"Yesterday, the Third Circuit Court of Appeals affirmed a lower court decision ruling that the Child Online Protection Act (COPA) violates the First Amendment.  COPA makes it a crime to knowingly post sexually explicit material that is "harmful to minors” on the web  “for commercial purposes.” Although Congress apparently intended that COPA apply to commercial pornographers, the statute's broad definition of "commercial purposes" could draw in ordinary websites that make money from advertising, which is why Salon Media Group, Nerve.com, and Dan Savage, among others, joined in the lawsuit challenging the Act..."
From Sam Bayard's blogpost, "Appeals Court Strikes Down the Child Online Protection Act (Again)"

"Dancho Danchev has blogged repeatedly about the commercilization of badware producers, and this week he mentioned another example: outsourced email hacking. The hackers-for-hire promise that their seven-step process, from submitting the information of the would-be victim to proof of execution and exchange of money, will be cleaner and yield better results than other methods (phishing, viruses, etc)..."
From the StopBadware blogpost, "Outsource that Email Hack"

"As spite spurs activism among the nation’s youth, Egypt contemplates banning Facebook- the infamous Social Networking Site (SNS) that has taken the country by storm. The rising food prices and consequential rise in cost of living in Egypt has caused a great deal of unrest, especially in the lower strata of society. Interestingly, though, it is the middle and upper classes that have been using the Internet (namely social networking sites) and other digital goods as a medium to organize protests and strikes comprising of over 80,000 people. Despite the class divide that is apparent in the Egyptian social structure, it seems that their mutual dislike of the governing system has united them, and thus instilled the use of Facebook and other social networking sites as a means to ‘spread the word.’"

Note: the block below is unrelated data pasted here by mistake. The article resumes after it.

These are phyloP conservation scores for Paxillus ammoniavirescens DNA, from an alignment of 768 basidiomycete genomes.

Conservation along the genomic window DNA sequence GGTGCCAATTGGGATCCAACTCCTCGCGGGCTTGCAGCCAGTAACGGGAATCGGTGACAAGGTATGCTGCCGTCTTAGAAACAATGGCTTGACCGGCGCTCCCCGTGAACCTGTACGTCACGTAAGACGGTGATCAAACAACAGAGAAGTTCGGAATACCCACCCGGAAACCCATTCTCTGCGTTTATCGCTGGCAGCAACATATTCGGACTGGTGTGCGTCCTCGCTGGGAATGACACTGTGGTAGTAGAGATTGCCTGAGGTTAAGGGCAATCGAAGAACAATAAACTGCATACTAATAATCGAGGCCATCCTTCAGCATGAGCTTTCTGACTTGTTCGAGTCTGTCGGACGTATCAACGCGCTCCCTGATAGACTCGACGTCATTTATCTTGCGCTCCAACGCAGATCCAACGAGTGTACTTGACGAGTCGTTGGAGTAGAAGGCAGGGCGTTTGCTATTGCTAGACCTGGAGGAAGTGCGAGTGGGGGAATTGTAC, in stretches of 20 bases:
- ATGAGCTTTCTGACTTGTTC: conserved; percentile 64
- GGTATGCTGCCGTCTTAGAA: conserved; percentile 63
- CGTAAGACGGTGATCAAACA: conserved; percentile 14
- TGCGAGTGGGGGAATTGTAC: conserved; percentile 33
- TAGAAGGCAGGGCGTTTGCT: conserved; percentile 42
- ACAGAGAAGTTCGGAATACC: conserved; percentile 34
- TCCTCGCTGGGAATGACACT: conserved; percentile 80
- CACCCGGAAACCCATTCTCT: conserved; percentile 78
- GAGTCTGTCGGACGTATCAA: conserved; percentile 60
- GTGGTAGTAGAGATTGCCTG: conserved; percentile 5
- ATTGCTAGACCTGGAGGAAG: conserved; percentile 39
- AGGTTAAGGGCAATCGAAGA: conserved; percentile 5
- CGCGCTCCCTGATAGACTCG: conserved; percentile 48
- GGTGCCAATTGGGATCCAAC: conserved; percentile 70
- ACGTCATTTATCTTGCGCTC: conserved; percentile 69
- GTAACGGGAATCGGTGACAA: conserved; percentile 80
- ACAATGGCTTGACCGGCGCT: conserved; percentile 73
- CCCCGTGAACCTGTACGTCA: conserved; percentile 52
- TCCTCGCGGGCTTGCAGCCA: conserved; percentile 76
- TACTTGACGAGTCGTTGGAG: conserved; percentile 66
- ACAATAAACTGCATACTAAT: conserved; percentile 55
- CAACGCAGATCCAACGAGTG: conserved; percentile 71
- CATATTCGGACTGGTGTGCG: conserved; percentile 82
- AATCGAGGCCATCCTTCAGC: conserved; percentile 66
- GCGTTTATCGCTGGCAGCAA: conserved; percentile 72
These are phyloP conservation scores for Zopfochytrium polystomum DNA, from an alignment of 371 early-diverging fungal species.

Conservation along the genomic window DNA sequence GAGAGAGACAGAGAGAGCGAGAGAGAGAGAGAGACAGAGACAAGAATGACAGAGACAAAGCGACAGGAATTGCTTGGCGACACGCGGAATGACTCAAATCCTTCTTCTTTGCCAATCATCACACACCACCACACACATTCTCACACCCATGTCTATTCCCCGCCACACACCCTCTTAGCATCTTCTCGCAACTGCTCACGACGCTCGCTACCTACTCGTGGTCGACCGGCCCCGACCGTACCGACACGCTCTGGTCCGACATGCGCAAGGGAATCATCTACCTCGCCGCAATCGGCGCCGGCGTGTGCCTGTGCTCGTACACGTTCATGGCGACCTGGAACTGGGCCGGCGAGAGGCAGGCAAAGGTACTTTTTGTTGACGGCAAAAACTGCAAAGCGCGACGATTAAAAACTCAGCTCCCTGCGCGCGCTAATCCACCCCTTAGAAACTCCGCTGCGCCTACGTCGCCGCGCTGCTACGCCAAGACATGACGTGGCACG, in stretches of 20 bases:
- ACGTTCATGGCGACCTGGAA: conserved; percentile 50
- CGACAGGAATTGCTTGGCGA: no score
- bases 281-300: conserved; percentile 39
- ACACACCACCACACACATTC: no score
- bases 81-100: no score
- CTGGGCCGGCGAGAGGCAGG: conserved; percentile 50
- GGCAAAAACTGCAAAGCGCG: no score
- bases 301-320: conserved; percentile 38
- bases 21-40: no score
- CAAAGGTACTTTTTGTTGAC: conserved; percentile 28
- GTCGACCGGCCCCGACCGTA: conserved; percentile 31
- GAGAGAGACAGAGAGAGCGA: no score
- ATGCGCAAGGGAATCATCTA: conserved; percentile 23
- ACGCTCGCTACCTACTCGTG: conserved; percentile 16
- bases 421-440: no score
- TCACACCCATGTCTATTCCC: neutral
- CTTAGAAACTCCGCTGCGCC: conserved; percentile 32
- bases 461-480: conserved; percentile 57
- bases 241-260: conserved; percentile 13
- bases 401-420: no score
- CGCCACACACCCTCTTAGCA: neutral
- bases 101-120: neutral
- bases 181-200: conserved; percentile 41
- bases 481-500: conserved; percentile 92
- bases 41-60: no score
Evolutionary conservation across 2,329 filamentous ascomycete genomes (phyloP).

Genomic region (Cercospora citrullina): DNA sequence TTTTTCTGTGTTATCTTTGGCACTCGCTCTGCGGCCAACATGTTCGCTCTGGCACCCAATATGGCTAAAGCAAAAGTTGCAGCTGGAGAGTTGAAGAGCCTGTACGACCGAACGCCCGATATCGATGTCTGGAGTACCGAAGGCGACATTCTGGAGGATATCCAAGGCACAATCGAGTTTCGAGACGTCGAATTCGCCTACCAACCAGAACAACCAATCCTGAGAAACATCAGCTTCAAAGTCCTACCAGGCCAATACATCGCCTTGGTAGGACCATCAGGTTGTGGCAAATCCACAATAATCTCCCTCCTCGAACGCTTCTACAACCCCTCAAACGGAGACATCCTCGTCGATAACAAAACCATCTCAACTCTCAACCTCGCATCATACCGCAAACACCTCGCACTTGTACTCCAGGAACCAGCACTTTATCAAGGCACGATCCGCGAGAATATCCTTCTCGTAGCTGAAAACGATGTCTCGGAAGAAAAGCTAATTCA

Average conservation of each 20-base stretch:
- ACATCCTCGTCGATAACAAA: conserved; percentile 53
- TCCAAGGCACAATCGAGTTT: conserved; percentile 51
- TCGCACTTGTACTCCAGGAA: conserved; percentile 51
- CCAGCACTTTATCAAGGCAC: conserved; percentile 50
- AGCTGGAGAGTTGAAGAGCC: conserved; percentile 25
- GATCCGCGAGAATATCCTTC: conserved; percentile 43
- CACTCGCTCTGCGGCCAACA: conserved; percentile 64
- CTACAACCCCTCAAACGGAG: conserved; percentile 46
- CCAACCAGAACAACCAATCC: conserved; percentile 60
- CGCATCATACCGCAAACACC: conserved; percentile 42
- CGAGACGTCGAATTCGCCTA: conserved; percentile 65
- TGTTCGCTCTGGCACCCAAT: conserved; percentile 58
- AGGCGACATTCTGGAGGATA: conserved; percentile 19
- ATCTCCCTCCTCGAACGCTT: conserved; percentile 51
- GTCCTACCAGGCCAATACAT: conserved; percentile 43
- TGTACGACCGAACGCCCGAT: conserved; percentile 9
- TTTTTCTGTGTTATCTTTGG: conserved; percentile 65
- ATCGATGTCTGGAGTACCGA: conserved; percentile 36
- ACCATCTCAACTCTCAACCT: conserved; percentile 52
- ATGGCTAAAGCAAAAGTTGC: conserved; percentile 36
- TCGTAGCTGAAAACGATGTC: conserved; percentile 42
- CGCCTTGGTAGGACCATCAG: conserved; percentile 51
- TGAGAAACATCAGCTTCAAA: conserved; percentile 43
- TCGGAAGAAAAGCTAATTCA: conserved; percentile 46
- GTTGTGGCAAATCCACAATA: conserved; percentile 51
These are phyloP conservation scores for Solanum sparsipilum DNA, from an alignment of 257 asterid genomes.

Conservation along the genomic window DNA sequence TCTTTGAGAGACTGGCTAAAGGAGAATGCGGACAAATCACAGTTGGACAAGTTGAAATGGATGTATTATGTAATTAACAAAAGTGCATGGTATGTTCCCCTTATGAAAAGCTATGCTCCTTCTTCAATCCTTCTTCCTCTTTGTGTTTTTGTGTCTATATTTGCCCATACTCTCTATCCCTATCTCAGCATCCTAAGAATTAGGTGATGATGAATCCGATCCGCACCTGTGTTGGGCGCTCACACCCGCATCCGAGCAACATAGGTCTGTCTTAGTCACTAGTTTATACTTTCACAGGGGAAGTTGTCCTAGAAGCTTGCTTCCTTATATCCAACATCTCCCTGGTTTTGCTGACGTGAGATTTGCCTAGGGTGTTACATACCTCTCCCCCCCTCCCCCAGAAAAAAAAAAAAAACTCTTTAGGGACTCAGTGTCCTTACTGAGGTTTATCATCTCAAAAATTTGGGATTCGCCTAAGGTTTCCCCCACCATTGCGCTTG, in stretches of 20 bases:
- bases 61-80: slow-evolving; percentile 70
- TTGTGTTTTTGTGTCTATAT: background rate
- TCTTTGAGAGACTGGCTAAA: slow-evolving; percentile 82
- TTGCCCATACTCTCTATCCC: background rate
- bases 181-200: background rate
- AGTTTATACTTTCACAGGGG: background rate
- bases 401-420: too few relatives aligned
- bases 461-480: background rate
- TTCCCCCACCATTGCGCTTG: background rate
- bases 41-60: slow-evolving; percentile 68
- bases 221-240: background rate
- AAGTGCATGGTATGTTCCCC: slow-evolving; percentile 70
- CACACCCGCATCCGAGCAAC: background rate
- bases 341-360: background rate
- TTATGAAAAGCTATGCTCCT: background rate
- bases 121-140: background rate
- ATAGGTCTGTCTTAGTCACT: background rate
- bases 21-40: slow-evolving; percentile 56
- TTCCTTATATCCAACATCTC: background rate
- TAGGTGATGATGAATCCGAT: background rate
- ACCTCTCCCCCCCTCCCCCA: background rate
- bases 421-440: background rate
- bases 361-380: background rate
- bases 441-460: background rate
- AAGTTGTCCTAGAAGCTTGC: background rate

From the OpenNet Initiative blogpost, "Facebook Faceoff"

"The Republic of Kosovo declared independence on February 17, 2008. Thus far, 43 out of 192 United Nation countries have recognized Kosovo's independence, including the U.S., Canada, Australia, and most of the EU. Most notably opposed — besides Serbia — is Russia. The Slovak government announced some months ago that they will not recognize Kosovo's independence. Furthermore, the Foreign Ministry has stated that the Slovak government will not recognize any documents from an independent Kosovo, including a Kosovar passport...'"
From Margarete Hurn's blogpost for Global Voices, "Slovakia: Refusal to Recognize Independent Kosovo"

"'C’mon. Give us the juice. Posts are totally, 100% anonymous.' So reads the juicycampus.com web page. Read on and you’ll find every manner of gossip about America’s college students, searchable by name. Joe Johnson’s mental and venereal illnesses. Mary Smith’s suicide attempt after her sex life was splashed across the site a few days earlier. Of course, all you are really seeing is what nameless people claim, and what others namelessly claim about that. Many posts are cruel. There is no way to tell if they are true. And no one takes responsibility for them..."
From the Cheshire Cat's essay for the Publius Project, "Anonimity on the Web"

Last updated July 26, 2008